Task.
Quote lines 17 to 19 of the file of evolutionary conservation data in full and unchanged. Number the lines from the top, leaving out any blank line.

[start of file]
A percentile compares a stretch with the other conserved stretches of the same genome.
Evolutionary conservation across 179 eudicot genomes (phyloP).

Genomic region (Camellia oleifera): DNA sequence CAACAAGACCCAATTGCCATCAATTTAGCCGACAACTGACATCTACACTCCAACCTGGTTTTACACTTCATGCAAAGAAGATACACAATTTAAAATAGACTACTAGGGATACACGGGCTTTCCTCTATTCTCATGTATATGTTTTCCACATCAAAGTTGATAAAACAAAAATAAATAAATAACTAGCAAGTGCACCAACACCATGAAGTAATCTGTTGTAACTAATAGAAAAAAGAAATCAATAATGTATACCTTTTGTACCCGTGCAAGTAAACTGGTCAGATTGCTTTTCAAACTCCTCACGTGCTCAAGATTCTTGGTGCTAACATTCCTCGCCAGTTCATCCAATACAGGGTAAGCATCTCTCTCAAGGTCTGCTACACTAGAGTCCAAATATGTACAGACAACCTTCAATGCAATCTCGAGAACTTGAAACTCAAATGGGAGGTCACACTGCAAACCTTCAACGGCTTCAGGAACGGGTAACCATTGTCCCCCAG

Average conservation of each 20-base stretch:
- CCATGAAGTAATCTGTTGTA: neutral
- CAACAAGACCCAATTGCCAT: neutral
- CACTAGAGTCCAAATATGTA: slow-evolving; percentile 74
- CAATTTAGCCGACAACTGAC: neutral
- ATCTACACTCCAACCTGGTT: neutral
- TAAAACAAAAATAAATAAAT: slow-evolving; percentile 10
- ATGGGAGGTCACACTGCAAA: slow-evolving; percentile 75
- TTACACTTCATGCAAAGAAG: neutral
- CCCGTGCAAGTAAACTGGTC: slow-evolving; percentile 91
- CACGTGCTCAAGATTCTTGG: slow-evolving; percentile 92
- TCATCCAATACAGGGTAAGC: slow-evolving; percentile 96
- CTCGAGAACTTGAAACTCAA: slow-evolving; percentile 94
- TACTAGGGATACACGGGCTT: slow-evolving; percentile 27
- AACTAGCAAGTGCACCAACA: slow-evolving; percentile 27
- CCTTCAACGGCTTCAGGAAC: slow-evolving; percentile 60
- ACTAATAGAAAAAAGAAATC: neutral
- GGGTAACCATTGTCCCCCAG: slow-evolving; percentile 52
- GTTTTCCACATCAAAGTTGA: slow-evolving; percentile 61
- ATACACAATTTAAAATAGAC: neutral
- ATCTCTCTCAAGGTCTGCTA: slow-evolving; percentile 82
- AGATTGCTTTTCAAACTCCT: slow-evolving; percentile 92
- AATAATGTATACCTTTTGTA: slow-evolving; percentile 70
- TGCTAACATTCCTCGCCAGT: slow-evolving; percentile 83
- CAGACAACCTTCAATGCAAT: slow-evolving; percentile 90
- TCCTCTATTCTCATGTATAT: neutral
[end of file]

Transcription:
- TACTAGGGATACACGGGCTT: slow-evolving; percentile 27
- AACTAGCAAGTGCACCAACA: slow-evolving; percentile 27
- CCTTCAACGGCTTCAGGAAC: slow-evolving; percentile 60